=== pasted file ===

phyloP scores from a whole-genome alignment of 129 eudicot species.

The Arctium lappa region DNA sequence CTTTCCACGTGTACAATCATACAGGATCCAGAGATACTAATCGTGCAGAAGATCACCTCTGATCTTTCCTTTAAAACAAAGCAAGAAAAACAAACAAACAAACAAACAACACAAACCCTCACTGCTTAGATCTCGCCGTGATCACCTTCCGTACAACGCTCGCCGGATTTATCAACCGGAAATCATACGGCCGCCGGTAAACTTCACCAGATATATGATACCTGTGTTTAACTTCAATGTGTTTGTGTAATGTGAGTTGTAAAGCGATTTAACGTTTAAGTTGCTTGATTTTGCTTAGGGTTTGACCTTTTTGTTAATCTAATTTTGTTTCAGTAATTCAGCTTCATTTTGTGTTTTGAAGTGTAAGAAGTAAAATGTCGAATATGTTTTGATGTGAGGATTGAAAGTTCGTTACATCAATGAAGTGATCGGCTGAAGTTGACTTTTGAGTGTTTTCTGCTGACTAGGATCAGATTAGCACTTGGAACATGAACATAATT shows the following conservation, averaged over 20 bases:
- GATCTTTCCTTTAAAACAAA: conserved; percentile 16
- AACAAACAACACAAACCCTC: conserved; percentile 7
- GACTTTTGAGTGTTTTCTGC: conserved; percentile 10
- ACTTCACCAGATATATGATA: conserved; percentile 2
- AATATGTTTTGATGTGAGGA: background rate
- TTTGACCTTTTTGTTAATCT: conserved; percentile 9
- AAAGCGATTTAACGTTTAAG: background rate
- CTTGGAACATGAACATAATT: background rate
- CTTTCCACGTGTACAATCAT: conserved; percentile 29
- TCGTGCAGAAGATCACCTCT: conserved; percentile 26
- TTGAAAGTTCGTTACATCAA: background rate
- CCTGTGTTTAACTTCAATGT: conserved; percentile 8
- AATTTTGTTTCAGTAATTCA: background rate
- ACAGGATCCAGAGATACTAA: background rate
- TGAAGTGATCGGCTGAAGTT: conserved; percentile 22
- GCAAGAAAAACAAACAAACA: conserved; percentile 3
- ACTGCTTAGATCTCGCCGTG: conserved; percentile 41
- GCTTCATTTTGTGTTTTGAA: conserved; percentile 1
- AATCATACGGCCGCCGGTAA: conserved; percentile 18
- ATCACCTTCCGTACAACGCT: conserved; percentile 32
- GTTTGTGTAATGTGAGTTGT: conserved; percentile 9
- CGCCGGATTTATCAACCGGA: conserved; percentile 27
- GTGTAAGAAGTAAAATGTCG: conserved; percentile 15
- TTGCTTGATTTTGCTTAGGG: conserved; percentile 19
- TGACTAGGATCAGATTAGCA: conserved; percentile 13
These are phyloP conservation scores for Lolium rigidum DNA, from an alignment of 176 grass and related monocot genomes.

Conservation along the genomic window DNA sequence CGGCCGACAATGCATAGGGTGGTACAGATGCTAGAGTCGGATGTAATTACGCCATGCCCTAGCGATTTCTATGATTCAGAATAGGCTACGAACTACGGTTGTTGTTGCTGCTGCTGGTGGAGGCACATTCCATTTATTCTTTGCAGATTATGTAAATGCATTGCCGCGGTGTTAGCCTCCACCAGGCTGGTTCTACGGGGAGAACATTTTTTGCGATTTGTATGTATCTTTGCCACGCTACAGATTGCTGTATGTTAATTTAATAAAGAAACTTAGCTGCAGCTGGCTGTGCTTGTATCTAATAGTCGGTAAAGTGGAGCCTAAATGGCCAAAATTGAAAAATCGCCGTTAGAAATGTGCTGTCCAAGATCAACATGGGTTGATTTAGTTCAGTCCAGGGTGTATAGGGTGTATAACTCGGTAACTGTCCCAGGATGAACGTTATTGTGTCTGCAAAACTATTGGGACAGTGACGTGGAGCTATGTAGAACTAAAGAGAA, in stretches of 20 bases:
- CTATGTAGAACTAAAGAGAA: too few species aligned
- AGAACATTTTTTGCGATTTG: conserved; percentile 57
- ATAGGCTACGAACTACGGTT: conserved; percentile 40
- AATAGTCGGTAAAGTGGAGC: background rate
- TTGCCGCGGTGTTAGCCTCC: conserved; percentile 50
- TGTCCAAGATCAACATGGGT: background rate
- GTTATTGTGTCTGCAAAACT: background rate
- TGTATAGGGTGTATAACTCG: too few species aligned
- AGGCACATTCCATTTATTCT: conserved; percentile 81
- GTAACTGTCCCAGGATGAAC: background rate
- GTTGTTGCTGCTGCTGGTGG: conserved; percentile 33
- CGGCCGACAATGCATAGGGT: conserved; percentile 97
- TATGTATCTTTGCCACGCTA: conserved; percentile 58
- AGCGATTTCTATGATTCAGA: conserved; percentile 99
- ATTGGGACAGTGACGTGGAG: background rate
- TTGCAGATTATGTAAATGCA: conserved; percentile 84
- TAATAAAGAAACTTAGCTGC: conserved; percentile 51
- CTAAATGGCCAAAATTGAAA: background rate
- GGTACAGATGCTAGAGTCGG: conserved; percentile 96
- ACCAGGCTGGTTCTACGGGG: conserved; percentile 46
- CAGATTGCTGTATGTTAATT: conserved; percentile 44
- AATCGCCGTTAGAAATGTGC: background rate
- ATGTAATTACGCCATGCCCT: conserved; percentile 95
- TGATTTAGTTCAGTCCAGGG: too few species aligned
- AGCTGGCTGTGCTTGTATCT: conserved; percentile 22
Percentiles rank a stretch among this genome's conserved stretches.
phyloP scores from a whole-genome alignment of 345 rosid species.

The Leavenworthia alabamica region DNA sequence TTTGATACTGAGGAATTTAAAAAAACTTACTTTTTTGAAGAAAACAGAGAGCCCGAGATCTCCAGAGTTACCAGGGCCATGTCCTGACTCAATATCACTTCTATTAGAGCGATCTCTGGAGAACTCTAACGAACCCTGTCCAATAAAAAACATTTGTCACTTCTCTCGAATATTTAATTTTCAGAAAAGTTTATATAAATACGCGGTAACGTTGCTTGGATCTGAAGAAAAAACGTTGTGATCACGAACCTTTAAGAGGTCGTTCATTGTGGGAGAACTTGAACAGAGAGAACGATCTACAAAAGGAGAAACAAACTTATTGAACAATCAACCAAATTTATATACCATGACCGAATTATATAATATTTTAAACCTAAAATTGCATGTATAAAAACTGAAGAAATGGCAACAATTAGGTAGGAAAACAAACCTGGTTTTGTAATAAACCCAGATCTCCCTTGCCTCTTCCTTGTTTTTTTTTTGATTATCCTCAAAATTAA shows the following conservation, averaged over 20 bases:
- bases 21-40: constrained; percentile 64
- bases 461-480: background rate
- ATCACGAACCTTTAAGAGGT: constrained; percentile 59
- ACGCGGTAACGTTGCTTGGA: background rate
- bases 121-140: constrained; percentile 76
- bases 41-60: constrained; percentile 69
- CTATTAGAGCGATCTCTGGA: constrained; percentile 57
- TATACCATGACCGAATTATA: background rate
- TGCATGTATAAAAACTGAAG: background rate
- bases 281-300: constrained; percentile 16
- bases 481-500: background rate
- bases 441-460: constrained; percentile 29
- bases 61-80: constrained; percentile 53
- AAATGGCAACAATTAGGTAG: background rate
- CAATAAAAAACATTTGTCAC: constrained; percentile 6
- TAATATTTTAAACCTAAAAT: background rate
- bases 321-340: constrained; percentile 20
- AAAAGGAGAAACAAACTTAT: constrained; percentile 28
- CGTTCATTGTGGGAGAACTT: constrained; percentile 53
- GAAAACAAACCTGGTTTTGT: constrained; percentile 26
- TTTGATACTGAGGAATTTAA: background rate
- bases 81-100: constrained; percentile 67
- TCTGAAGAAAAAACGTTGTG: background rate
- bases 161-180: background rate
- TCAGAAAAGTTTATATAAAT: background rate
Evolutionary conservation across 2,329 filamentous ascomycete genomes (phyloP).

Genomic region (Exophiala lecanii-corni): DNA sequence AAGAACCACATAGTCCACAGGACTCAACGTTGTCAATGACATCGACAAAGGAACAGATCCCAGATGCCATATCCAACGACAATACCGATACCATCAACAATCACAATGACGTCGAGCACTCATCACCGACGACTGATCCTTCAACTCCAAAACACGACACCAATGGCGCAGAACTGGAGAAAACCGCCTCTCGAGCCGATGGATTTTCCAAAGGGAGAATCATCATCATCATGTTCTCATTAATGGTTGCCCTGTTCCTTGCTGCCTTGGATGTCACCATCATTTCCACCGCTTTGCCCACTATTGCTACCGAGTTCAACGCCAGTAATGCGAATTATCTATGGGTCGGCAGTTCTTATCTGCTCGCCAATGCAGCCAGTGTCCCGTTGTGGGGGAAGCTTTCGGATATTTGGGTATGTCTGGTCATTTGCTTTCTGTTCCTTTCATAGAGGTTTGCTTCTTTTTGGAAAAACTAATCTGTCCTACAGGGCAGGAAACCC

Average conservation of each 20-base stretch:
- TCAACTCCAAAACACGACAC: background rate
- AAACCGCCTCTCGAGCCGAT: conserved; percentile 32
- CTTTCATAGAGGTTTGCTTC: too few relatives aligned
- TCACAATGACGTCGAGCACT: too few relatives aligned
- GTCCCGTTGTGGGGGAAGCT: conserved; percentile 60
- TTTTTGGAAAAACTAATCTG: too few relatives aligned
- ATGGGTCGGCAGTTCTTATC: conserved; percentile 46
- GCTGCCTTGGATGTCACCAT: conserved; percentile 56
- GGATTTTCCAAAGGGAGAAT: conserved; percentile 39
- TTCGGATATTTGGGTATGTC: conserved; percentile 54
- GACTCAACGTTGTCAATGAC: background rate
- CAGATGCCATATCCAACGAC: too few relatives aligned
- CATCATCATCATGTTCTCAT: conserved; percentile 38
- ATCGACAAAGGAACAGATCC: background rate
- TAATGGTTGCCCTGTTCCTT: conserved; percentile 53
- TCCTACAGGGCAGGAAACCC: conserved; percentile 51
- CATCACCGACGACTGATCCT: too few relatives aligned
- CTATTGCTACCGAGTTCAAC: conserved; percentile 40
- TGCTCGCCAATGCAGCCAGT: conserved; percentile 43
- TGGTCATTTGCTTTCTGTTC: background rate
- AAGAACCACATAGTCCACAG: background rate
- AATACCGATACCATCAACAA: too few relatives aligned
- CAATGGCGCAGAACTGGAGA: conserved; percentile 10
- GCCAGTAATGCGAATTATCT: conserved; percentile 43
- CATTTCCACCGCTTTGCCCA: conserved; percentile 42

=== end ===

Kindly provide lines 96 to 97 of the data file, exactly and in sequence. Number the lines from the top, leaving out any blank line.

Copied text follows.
- GACTCAACGTTGTCAATGAC: background rate
- CAGATGCCATATCCAACGAC: too few relatives aligned